H-Gram 050: 70th Anniversary of the Korean War—The Initial Naval Actions
25 June 2020
This H-gram covers the first two month of naval action in the Korean War, which started on 25 June 1950. Sometimes referred to as the “Forgotten War,” I plan to give it pretty thorough treatment because some of the amazing U.S. Navy action has indeed largely been forgotten.
Download a pdf of H-Gram 050 (5 MB).
Before dawn on Sunday morning, 25 June 1950, Communist North Korea launched a massive surprise attack across the border into South Korea, smashing through the inadequate South Korean defenses. Within three days, the North Korean People’s Army (NKPA) had captured the South Korean capital of Seoul and kept on going south, with little to stop it, while also overrunning the airfields that might have been of use to the U.S. Air Force. The attack not only took the South Koreans by surprise, it caught the United States unprepared for war.
To the extent that the United States was planning for war in 1950, it was almost exclusively focused on a potential Soviet invasion of Europe, which was to be deterred or won (on the cheap, relatively) by U.S. Air Force intercontinental bombers armed with atomic bombs. The U.S. Navy had repeatedly lost the budget and service roles and missions battles of the late 1940s; the size, capability, and readiness of the Navy was a pale shadow of what it had been at the Japanese surrender only five years before.
As it turned out, the U.S. Army was in even worse shape than the Navy, and the first combat actions between the U.S. Army and the NKPA were humiliating defeats for the Americans, with several thousand U.S. soldiers killed and captured as they were steam-rollered by superior NKPA armored forces and sheer numbers. It was also apparent that the massive U.S. Air Force investment in long-range nuclear bombers was useless in a war in which the object was to stop North Korean aggression, without getting into a full-scale war with the Soviet Union—i.e., a “limited war.” And, without airfields in Korea, the ability of Air Force tactical aircraft to affect the battle from bases in Japan was severely constrained.
The U.S. Navy presence in the Western Pacific in 1950 had been reduced to one aircraft carrier (Valley Forge, CV-45), two cruisers, and a handful of destroyers, which were severely short of ammunition and underway logistics support. Nevertheless, it was this naval force, augmented by a smaller British carrier (HMS Triumph) and other Allied ships under a (U.S.-led) United Nations command structure that played a key role in establishing command of the air and of the sea that prevented the U.S. Army from being thrown out of Korea. Without control of the vital sea lanes, there is little doubt that, by August 1950, the North Koreans would have been in possession of the entire Korean peninsula. It was U.S. Navy amphibious capability—as enfeebled as it was by budget cuts—that got a well-trained U.S. Marine brigade into Korea just in time to stiffen the defense of the Pusan Perimeter and prevent the last UN toehold in South Korea from being overrun.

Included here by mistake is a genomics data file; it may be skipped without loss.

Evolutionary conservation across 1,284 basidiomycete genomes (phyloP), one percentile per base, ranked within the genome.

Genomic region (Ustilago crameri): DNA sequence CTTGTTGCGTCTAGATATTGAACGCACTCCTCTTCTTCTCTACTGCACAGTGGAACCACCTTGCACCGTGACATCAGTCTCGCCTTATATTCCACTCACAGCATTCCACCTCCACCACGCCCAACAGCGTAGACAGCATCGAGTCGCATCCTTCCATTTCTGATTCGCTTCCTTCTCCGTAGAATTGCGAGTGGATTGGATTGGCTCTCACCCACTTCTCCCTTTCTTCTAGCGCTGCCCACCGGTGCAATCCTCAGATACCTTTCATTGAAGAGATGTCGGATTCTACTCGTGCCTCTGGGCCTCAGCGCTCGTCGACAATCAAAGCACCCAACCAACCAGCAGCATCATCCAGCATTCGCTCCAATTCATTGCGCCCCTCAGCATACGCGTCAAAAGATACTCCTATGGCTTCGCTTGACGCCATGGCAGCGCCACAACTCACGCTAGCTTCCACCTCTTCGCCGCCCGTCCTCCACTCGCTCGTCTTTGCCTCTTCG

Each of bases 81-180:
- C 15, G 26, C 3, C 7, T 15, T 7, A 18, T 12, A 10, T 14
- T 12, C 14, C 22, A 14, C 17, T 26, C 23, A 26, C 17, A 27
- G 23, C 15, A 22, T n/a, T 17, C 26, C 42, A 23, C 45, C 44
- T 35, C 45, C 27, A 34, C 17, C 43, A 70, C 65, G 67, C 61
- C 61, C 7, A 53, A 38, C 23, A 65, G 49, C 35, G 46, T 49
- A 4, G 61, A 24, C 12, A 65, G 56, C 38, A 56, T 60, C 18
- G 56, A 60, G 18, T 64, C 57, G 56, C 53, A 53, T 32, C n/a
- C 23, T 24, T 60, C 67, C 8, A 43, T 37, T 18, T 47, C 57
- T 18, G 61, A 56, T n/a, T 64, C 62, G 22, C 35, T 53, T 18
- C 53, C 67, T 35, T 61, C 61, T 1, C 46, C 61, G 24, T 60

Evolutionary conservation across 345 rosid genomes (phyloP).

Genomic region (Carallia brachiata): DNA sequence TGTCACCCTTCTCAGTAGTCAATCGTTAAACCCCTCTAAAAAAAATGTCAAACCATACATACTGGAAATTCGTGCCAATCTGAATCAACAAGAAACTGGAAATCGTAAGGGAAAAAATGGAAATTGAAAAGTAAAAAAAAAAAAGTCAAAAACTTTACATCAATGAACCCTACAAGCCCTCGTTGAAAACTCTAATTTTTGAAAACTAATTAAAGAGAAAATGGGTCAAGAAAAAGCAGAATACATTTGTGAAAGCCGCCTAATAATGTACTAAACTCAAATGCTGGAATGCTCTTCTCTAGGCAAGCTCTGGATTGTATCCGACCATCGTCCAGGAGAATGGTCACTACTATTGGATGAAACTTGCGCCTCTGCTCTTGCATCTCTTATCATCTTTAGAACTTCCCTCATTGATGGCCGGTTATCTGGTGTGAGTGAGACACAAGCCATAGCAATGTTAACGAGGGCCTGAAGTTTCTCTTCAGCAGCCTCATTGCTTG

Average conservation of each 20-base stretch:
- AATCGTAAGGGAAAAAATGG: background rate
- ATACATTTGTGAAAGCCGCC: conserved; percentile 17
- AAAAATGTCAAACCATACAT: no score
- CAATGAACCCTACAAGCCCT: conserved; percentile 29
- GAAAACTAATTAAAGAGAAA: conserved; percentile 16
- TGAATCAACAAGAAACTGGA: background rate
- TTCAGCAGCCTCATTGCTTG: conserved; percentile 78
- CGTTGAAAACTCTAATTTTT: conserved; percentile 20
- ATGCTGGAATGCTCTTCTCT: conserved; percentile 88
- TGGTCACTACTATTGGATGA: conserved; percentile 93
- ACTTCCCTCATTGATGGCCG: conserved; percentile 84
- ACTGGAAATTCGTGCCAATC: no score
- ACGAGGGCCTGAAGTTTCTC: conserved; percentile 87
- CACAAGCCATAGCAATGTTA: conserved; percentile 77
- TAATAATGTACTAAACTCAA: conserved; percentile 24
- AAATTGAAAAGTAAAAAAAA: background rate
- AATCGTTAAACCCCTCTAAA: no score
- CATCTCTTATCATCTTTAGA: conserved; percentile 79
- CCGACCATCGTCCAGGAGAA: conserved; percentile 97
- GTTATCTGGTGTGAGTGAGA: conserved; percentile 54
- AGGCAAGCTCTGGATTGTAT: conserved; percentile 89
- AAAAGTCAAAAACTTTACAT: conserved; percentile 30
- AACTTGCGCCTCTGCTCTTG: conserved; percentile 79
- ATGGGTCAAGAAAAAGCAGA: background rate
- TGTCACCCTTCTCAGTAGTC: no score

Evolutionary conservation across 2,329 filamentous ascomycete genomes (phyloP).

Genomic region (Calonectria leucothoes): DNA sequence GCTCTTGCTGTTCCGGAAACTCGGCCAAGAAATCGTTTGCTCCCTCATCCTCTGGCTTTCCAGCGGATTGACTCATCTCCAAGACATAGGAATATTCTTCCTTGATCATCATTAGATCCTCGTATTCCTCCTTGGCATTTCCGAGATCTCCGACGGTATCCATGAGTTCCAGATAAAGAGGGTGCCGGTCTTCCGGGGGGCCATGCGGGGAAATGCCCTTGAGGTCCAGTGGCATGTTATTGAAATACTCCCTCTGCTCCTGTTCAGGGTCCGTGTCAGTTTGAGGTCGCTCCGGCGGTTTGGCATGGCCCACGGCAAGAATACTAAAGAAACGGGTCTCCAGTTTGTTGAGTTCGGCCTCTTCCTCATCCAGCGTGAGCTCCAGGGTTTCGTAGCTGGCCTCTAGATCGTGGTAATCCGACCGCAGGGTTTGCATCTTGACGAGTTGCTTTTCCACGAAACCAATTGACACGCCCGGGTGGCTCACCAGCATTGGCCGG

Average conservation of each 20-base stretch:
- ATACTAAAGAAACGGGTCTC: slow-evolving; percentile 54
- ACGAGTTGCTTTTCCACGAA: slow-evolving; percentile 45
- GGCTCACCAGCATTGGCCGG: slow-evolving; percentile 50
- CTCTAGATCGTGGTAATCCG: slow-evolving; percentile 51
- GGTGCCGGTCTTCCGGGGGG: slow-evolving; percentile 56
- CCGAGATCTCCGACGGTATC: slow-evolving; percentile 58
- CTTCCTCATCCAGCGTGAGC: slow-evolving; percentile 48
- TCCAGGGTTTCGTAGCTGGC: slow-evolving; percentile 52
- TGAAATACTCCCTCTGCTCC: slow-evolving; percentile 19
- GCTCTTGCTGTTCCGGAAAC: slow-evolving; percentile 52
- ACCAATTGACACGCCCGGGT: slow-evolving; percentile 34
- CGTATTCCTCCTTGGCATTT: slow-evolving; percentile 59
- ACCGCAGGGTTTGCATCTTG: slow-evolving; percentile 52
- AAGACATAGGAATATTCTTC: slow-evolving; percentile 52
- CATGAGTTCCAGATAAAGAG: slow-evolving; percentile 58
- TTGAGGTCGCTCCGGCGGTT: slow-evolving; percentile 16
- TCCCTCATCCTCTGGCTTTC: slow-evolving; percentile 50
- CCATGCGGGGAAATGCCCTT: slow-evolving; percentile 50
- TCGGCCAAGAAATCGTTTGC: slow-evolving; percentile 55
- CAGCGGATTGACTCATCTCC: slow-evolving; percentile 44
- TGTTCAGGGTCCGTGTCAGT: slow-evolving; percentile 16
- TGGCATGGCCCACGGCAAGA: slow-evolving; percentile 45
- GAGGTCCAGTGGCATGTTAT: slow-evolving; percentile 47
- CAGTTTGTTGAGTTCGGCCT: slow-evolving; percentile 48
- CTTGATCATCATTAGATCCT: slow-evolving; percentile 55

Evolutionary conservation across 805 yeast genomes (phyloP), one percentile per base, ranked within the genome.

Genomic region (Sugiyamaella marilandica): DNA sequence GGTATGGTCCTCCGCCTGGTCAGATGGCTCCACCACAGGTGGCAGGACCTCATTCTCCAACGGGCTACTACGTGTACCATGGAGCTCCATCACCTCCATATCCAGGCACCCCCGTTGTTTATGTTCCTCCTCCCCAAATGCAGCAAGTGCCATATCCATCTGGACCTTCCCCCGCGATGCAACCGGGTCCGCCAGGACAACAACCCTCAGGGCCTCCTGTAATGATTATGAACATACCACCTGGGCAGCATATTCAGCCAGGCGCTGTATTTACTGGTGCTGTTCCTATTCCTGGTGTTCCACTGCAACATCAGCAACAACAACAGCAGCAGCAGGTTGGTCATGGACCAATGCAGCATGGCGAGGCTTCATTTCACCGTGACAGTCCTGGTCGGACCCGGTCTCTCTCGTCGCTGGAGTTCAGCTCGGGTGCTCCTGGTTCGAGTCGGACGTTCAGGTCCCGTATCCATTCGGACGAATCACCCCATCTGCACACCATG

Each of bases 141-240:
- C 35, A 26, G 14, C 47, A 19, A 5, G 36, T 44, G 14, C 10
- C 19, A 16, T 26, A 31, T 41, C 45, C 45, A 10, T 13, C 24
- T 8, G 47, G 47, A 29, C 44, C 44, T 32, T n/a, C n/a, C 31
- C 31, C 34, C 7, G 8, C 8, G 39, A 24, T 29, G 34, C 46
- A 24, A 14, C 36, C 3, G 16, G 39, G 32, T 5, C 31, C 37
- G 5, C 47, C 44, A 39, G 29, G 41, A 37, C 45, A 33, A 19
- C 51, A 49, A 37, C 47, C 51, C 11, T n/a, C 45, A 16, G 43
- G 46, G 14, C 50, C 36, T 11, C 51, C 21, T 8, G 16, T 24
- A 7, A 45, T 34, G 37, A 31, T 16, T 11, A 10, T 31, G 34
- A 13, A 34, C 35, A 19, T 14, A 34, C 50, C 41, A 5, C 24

The miniscule Republic of Korea Navy (ROKN) acquitted itself well, particularly in a small battle with major strategic consequences, when the largest warship in the ROKN (a submarine chaser) sank a North Korean transport with 600 troops embarked that were attempting a surprise seizure of the port of Pusan on 26 June 1950.
The U.S. and Allied navies were in the action almost immediately, with two U.S. destroyers covering the evacuation of U.S. and friendly foreign nationals from Seoul on only the second day of the war. On 2 July 1950, light cruiser Juneau (CL-119) and two Allied ships sank three of four North Korean PT-boats and two of two motor gunboats in the Battle of Chumonchin Chan. This was the first and last surface engagement between the U.S. and North Korean navies, as it convinced the North Koreans to never try that again (at least until the Pueblo—AGER-2—incident in 1968).